• Rapid Assessment of Stakeholder Concerns about Public Health. An Introduction to a Fast and Inexpensive Approach Applied on Health Concerns about Intensive Animal Production Systems.

      Kraaij-Dirkzwager, Marleen; van der Ree, Joost; Lebret, Erik (2017-12-11)
      To effectively manage environmental health risks, stakeholders often need to act collectively. Stakeholders vary in their desire to act due to many factors, such as knowledge, risk perception, interests, and worldviews. Understanding their perceptions of the issues at stake is crucial to support the risk governance process. Even though concern assessment is a pivotal element of risk governance, few tools for rapid assessment are reported in the literature. We tested a rapid and relatively cheap approach, taking the Dutch debate on Intensive Animal Production Systems (IAPS) and health as an example. Dutch policy-oriented publications on IAPS and health and ten semi-structured in-depth interviews with a variety of stakeholders were analyzed to identify stakeholders and concerns involved in the Dutch debate about IAPS and health. Concerns were mapped and a stakeholder network was derived. Three classes of concerns were recognized in the discussions about IAPS and health: concerns related to health risks, concerns regarding the activity causing the risks (IAPS), and concerns about the process to control the risks. The notions of 'trust' and 'scientific uncertainty' appeared as important themes in the discussions. Argumentation based on concerns directly related to health risks, the activity causing the risk (IAPS), and its risk management can easily become muddled up in a societal debate, limiting the development of effective action perspectives. Acknowledging these multiple stakeholder concerns can clarify the positions taken by stakeholders and allow for more and other action perspectives to develop.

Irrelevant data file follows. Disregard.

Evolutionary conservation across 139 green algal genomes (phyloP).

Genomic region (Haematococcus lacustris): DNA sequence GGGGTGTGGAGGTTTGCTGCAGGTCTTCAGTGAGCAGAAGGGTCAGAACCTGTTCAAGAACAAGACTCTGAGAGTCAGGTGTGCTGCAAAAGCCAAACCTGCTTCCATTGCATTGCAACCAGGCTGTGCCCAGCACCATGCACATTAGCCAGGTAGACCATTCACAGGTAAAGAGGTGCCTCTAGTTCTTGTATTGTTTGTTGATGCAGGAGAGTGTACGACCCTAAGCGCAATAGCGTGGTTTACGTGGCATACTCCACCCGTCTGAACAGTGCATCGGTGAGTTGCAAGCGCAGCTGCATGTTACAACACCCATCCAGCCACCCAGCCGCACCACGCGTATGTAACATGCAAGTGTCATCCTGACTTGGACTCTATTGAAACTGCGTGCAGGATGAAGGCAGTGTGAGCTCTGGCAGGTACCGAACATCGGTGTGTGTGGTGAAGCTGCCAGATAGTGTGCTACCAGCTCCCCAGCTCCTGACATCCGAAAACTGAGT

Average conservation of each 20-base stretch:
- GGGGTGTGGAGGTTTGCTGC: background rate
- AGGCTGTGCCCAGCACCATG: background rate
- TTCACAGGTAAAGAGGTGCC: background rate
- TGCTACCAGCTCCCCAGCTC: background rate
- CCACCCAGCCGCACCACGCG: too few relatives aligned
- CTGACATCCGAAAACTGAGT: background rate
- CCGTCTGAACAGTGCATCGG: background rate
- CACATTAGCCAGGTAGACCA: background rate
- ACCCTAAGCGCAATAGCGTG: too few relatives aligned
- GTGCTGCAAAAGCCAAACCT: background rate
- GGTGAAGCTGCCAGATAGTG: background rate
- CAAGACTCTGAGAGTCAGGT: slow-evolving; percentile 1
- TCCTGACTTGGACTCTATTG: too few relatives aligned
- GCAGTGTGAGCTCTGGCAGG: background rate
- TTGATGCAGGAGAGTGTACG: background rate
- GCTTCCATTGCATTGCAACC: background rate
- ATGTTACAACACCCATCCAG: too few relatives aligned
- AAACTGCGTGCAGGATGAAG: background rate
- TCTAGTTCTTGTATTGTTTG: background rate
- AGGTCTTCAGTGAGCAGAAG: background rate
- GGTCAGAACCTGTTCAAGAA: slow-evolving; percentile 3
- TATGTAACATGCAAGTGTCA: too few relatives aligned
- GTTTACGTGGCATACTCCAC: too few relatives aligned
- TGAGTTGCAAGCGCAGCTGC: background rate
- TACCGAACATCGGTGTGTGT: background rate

• Rapid reinfection with SARS-CoV-2 variant-of-concern Alpha detected in a nurse during an outbreak at a non-covid inpatient ward: lessons learned.

      Koopsen, Jelle; Dekker, Mireille; Thung, Philip; Jonges, Marcel; Vennema, Harry; Leenstra, Tjalling; Eggink, Dirk; Welkers, Matthijs R A; Struijs, Peter A A; Reusken, Chantal; et al. (2021-09-26)
    • Rapid SARS-CoV-2 whole-genome sequencing and analysis for informed public health decision-making in the Netherlands.

      Oude Munnink, Bas B; Nieuwenhuijse, David F; Stein, Mart; O'Toole, Áine; Haverkate, Manon; Mollers, Madelief; Kamga, Sandra K; Schapendonk, Claudia; Pronk, Mark; Lexmond, Pascal; et al. (2020-07-16)